Maintenance Planning and Scheduling

  • Salih O. Duffuaa
  • A. Raouf


Effective planning and scheduling contribute significantly to reduced maintenance costs, improved utilization of maintenance resources, and better quality of maintenance work. An essential part of planning and scheduling is to be able to forecast future work and to balance the work load. The maintenance management system should aim to have over 90% of the maintenance work planned and scheduled in order to reap the benefits of planning and scheduling. This chapter presents the ingredients and the techniques for effective planning and scheduling. It covers the elements of planning and the ingredients of sound scheduling. The techniques for scheduling and turnaround maintenance are discussed.


Critical Path Stochastic Programming Precedence Relationship Maintenance Work Mathematical Programming Model 
These keywords were added by machine and not by the authors. This process is experimental and the keywords may be updated as the learning algorithm improves.


  1. 1.
    Bedworth DD, Bailey JE (1987) Integrated production control systems, 2nd edn. Wiley, HobokenGoogle Scholar
  2. 2.
    Campbell JD (1995) Uptime: strategies for excellence in maintenance management. Productivity Press, PortlandGoogle Scholar
  3. 3.
    Duffuaa SO, Al-Sultan KS. A mathematical model for effective maintenance planning and scheduling proceedings of the 2nd scientific symposium on maintenance planning and operations. Riyadh, pp 184–193Google Scholar
  4. 4.
    Duffuaa KS, Al-Sultan (1997) Mathematical programming approaches for the management of maintenance planning and scheduling. J Qual Maintenance Eng (JQME) 3(3):163–176Google Scholar
  5. 5.
    Duffuaa SO, Al-Sultan KS. A stochastic programming model for scheduling maintenance personnel. A working paper, Department of Systems Engineering, College of Computer Sciences and Engineering, KFUPM, Dhahran 31261 Saudi ArabiaGoogle Scholar
  6. 6.
    Escudero LF (1984) On maintenance scheduling of production units. Eur J Oper Res 9(3):164–274Google Scholar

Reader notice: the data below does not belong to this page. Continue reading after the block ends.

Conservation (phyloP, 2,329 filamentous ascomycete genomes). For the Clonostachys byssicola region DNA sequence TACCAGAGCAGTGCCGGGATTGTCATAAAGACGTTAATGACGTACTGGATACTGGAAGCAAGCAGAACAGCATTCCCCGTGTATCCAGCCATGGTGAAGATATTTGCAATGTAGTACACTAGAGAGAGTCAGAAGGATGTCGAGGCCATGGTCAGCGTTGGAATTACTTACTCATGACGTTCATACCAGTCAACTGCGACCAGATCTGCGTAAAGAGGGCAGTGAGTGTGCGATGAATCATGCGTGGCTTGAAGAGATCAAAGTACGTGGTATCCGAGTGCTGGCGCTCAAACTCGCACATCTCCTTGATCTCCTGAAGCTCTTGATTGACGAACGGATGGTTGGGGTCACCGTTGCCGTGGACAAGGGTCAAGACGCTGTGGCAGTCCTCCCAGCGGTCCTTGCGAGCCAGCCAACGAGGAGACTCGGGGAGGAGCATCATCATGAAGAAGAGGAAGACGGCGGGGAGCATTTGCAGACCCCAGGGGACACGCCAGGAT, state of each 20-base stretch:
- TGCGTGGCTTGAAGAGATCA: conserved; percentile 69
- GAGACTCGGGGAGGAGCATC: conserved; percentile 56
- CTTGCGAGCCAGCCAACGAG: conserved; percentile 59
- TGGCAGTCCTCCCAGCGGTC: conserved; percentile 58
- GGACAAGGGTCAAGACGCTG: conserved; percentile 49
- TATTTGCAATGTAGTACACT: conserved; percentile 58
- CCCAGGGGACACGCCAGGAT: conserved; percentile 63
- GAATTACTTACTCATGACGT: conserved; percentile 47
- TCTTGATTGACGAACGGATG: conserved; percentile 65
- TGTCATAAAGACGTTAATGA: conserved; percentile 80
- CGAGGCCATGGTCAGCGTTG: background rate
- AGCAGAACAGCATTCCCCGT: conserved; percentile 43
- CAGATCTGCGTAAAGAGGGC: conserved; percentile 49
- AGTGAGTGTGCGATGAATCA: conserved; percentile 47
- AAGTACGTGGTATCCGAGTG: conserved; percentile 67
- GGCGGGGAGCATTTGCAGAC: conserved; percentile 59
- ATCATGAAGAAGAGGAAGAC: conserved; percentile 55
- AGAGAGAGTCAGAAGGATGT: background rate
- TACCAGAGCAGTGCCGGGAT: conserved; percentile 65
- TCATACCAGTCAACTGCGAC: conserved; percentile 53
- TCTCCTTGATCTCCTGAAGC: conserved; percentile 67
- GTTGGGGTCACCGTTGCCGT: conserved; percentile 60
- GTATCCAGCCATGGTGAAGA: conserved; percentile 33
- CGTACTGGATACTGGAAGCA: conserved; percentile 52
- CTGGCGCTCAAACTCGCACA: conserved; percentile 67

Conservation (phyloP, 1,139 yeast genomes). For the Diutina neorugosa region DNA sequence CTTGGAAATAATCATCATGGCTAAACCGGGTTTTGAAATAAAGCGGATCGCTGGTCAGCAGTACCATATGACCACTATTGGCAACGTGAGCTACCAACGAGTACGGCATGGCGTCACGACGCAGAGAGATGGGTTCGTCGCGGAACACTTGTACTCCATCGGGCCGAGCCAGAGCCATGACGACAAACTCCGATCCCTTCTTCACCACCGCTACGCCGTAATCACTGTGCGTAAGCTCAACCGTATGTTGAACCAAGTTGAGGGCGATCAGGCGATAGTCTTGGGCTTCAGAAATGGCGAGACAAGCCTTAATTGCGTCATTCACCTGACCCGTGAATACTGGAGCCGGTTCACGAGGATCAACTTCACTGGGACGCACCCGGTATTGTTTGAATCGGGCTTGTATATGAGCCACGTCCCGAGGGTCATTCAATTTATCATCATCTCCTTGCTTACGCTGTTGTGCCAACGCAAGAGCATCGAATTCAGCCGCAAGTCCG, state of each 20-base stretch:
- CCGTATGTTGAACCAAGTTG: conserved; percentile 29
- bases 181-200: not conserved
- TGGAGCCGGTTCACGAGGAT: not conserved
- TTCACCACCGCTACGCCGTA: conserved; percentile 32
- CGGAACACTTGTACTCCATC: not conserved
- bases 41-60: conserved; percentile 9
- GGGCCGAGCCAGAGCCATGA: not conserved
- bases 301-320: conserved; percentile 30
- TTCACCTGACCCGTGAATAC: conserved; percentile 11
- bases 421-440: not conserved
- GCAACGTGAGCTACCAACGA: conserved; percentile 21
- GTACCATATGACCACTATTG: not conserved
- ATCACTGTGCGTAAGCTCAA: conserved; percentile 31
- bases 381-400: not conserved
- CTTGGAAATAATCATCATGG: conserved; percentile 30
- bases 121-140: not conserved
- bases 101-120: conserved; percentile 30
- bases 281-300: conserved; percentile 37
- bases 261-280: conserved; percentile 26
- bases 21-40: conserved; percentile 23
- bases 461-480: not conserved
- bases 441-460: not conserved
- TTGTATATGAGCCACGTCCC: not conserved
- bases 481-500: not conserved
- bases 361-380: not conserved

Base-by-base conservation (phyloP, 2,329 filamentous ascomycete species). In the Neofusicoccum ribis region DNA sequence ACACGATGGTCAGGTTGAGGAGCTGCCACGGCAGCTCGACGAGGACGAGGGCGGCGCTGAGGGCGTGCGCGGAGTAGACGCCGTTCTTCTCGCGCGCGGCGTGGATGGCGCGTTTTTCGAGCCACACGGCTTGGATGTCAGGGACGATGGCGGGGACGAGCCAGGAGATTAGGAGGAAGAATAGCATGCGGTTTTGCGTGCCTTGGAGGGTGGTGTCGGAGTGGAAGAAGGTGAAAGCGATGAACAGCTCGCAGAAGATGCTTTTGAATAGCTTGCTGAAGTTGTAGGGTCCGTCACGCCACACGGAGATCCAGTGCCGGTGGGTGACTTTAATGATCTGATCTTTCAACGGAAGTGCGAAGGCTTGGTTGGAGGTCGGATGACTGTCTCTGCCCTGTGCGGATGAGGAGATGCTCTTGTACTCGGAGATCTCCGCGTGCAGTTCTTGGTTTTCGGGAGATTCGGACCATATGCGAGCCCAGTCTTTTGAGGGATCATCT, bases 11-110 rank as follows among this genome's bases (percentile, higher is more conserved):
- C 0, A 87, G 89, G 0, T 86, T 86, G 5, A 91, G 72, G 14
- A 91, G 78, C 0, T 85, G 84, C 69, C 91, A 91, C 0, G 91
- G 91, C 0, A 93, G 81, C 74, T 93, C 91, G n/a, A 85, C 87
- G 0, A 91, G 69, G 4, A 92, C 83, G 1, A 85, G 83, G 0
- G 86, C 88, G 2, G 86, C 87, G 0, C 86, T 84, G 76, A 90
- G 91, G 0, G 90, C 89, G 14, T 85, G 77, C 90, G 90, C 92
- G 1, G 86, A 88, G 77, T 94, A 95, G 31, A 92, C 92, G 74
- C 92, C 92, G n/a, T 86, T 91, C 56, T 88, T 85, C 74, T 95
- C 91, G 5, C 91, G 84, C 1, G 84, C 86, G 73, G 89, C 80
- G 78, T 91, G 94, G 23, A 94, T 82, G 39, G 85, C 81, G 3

7. 7.
    Hartman EH (1987) Maintenance productivity: Why It Is So Low and How To Improve It. In: Hartman E (ed) Maintenance management, Industrial Engineering and Management PressGoogle Scholar
  8. 8.
    International Labour Office (1992) Introduction to work study, 4th edn. George Kanawaty (ed)Google Scholar
  9. 9.
    Montgomery DC (1976) Forcasting and time-series analysis. McGraw Hill, New YorkGoogle Scholar
  10. 10.
    Moder JJ, Phillips CC, Davis EW (1983) Project management with CPM, PERT, and precedence diagramminh, 3rd edn. Van Nostand reinhold Company, New YorkGoogle Scholar
  11. 11.
    Roberts SM, Escudero LF (1983) Minimum problem-size formulation for the scheduling of plant maintenance personnel. J Optim Theory Appl (JOTA) 39(3):345–362Google Scholar
  12. 12.
    Taha H (1992) Operations research: an introduction, 5th Edn. Maxwell MacmillamGoogle Scholar
  13. 13.
    Worrall BM, Mert B (1979) Application of dynamic scheduling rules in maintenance planning and scheduling. Proceedings of the 5th international conference on production research, (ICPR), pp 260–264Google Scholar

Copyright information

© Springer International Publishing Switzerland 2015

Authors and Affiliations

  1. 1.Department of Systems EngineeringKing Fahd University of Petroleum and MineralsDhahranSaudi Arabia
  2. 2.University of Management and TechnologyLahorePakistan

Personalised recommendations